Karen Stohr on Contempt

Karen Stohr has a wonderful essay on contempt and the current political discourse in the NYTimes Stone section today.  An excerpt:

It may seem as though the best response to Trump’s contempt is to return it in kind, treating him the same way he treats others. The trouble, though, is that contempt toward Trump does not function in the same way that his contempt toward others functions. Even if we grant that Trump deserves contempt for his attitudes and behaviors, his powerful social position insulates him from the worst of contempt’s effects. It is simply not possible to disregard or diminish the agency of the president of the United States. This means that contempt is not a particularly useful weapon in the battle against bigotry or misogyny. The socially vulnerable cannot wield it effectively precisely because of their social vulnerability.

The better strategy for those who are already disempowered is to reject contempt on its face. Returning contempt for contempt legitimizes its presence in the public sphere. The only ones who benefit from this legitimacy are the people powerful enough to use contempt to draw the boundaries of the political community as they see fit. Socially vulnerable people cannot win the battle for respect by using contempt as a way to demand it. In an environment where contempt is an acceptable language of communication, those who already lack social power stand to lose the most by being its targets. The only real defense against contempt is the consistent, strong and loud insistence that each one of us be regarded as a full participant in our shared political life, entitled to hold all others accountable for how we are treated.

Mentoring: Call for Applications

The 4th Biennial Mentoring Workshop for Pre-Tenure Women in Philosophy
June 11 – 13, 2017
University of Utah, Salt Lake City UT

Directors: Louise Antony (U Mass Amherst), Juliet Floyd (Boston University), and Susanne Sreedhar (Boston University)

Local arrangements: Matthew Haber (University of Utah)

Application Deadline: March 1, 2017

The Mentoring Workshop is the centerpiece of the Mentoring Program, an ongoing effort to foster mentoring relationships between senior women in the field and women just beginning their careers. The program follows a model designed by women in the American Economics Association, one which has proven remarkably successful in helping academic women advance their careers. As in past editions, the fourth Mentoring Workshop will involve small-group intensive working sessions interspersed with plenary panel discussions on professional development and work/life issues. The Workshop this year will be hosted by the Philosophy Department of the University of Utah. Information about local arrangements will be available soon, and will be posted on the Mentoring Program website:

http://www.bu.edu/philo/people/faculty/mentoring-project/.

To apply for the workshop: Send an email to Mentoring2017@umass.edu, stating your intention to apply, and indicating at least two areas of specialization, in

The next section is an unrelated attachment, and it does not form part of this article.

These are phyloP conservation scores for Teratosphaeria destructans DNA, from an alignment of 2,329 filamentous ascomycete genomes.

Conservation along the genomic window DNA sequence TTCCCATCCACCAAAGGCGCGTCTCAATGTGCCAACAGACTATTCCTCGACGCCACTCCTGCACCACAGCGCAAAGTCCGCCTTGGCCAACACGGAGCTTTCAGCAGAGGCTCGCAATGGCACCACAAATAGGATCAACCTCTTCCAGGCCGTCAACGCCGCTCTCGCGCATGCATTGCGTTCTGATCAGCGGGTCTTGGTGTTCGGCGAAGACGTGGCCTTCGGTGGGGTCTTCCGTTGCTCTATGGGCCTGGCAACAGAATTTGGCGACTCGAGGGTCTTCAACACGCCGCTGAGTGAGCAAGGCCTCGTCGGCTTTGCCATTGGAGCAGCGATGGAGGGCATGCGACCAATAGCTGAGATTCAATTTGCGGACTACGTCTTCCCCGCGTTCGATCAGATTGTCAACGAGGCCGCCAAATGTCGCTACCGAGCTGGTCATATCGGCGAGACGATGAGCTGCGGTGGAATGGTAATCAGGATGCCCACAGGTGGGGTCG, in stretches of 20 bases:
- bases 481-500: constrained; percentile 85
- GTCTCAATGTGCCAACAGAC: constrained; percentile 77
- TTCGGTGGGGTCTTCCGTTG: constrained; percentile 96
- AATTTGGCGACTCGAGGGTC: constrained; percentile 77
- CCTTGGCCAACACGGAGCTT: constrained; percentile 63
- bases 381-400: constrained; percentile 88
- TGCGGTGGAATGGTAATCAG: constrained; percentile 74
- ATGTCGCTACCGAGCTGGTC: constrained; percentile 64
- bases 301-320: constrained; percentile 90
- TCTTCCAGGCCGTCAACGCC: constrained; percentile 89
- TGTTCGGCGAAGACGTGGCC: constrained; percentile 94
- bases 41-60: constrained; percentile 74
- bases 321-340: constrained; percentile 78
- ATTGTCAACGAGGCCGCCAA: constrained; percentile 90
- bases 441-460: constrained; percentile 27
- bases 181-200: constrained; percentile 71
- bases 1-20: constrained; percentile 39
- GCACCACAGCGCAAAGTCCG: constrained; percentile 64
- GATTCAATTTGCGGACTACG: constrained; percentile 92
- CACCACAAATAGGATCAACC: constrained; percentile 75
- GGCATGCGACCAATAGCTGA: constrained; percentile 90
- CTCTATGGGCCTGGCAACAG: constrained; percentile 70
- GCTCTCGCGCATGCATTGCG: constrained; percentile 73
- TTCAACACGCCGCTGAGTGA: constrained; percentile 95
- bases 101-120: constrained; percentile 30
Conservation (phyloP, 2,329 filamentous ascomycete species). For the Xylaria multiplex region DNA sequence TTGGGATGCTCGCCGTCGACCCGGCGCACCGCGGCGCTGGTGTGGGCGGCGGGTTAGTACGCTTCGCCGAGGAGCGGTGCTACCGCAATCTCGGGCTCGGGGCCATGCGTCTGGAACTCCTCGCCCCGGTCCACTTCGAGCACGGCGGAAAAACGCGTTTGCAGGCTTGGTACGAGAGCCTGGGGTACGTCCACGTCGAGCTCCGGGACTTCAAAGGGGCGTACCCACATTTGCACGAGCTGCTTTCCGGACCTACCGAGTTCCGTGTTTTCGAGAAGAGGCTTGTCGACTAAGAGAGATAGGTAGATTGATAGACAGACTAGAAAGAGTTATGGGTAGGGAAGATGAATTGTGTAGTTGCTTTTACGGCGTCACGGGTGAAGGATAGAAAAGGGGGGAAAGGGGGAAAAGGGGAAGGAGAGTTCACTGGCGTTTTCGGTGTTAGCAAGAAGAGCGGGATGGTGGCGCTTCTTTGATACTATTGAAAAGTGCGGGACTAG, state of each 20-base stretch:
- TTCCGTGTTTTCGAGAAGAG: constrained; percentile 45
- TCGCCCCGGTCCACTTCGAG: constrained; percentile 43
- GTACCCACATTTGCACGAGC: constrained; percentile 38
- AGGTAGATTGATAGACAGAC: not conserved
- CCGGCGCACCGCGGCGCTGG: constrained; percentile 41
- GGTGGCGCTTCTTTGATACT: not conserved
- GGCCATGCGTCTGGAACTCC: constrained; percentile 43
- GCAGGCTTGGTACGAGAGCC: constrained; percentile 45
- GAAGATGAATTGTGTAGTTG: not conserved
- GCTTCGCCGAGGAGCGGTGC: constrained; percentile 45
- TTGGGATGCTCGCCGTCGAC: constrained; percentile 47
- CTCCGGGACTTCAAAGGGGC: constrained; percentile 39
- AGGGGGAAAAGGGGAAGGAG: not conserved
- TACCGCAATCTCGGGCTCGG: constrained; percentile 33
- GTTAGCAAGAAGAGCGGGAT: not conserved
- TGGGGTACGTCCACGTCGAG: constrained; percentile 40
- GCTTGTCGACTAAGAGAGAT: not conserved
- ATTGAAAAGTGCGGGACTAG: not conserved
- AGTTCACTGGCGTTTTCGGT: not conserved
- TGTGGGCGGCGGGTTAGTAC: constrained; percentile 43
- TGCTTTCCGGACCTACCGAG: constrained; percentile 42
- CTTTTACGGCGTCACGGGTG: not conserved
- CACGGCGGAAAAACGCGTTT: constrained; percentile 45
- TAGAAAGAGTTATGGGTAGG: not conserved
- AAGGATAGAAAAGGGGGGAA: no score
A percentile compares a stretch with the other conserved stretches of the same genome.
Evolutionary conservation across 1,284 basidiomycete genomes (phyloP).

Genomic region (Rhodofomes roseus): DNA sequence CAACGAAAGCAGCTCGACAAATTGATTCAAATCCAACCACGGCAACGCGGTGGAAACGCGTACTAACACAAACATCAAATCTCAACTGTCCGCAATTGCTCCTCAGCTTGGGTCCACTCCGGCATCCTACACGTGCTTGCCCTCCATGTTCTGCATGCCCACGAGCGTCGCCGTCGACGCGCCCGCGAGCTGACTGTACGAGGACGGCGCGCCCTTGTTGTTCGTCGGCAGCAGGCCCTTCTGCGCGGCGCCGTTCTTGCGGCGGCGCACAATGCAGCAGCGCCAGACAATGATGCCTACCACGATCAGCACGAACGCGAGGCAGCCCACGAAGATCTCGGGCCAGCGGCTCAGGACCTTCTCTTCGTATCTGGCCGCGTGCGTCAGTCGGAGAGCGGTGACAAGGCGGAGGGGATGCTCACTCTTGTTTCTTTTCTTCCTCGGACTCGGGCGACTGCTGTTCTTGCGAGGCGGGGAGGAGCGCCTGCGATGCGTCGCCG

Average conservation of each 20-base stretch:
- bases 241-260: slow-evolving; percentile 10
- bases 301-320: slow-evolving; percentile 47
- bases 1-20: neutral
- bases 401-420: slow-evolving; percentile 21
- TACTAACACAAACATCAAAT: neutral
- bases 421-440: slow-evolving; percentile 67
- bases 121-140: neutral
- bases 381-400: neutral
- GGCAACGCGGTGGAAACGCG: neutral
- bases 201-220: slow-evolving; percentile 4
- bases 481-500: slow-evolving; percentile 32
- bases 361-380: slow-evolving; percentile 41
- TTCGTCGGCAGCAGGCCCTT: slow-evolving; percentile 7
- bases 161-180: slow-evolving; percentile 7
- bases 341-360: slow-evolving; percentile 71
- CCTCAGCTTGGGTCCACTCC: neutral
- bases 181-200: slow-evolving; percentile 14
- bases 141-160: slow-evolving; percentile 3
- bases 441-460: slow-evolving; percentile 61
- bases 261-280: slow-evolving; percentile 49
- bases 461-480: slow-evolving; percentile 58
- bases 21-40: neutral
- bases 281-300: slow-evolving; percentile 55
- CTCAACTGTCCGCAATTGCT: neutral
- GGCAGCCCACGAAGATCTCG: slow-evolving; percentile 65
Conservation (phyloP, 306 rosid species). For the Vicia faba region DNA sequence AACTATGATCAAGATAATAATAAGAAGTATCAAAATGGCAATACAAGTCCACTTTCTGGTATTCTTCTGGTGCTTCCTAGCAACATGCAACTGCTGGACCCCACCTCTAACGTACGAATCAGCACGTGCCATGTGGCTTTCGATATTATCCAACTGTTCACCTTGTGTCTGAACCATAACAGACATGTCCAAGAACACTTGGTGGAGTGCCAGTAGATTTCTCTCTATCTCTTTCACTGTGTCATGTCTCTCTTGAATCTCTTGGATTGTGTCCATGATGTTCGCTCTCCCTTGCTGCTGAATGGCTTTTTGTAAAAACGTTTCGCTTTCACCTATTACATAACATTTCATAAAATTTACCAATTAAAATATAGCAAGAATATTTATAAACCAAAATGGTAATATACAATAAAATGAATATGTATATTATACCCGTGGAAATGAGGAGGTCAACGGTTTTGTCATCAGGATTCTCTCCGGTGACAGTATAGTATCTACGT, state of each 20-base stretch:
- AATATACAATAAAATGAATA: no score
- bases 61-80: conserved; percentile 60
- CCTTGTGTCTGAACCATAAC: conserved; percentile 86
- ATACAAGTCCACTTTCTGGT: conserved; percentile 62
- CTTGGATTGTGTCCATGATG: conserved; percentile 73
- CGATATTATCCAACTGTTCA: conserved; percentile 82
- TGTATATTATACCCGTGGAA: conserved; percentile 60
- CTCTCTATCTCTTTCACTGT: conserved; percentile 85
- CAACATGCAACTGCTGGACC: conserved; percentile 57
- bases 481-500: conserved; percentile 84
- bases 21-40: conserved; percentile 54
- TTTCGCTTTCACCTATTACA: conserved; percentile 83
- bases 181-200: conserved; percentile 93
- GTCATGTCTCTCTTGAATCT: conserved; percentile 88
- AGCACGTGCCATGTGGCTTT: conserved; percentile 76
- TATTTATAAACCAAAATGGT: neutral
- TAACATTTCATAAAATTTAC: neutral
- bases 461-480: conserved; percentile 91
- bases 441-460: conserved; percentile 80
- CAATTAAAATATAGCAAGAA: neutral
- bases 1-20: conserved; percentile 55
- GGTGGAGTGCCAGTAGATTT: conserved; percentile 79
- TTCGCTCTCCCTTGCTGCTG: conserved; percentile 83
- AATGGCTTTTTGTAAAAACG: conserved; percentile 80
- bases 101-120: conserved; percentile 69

ranked order. Include as attachments (in .docx or .pdf format) your CV, and an abstract of the paper you would like to workshop. In choosing a paper to discuss, you should take care to choose a paper that is squarely in the area of philosophy that you work in. [But see the next paragraph.]

We will place you in a mentoring group according to the topic of your paper, and that means that the papers you will read and comment on will also be in that area of philosophy. We will do our best to match members of the cohorts and their mentors,
subject to availability and space in the workshop. That said, if we cannot form a cohort around your primary AOS, we might still be able to offer you a place in a cohort focused in one of your secondary areas of specialization. In that case, you will have the option of workshopping a different paper from the one you originally specified in your application.

Inquiries may also be sent to this email address. Please do not send inquiries to the
individual email accounts of any of the directors.

• Eligibility: Any woman entering or holding a faculty position in Philosophy at a college or university. We would especially like to encourage applications from members of groups underrepresented in Philosophy.

• Cost: There is no charge for participation in the workshop, but we expect mentees’ home institutions to cover the cost of their transportation, and room and board. Details about local arrangements and costs will be available soon.

• Accessibility: The Mentoring Project is committed to making the Workshop completely accessible to all philosophers. All meeting, dining, and guest rooms are wheelchair accessible. Philosophers needing ASL interpreters, assistive technology, or any other accommodation are asked to communicate their needs as soon as possible to Matt Haber (matt.haber@utah.edu) who is handling local arrangements.

The Mentoring Project Workshop is a project of the Women in Philosophy Task Force. It is funded this year by a grant from the Marc Sanders Foundation, and by the Department of Philosophy at the University of Utah, the University of Utah College of Humanities, the University of Utah Office of Equity and Diversity and the Department of Philosophy, the Department of Philosophy and the College of Humanities and Fine Arts at the University of Massachusetts Amherst, and the College of Arts and Sciences at Boston University. The Program has been supported in the past by seed grants from the American Philosophical Association.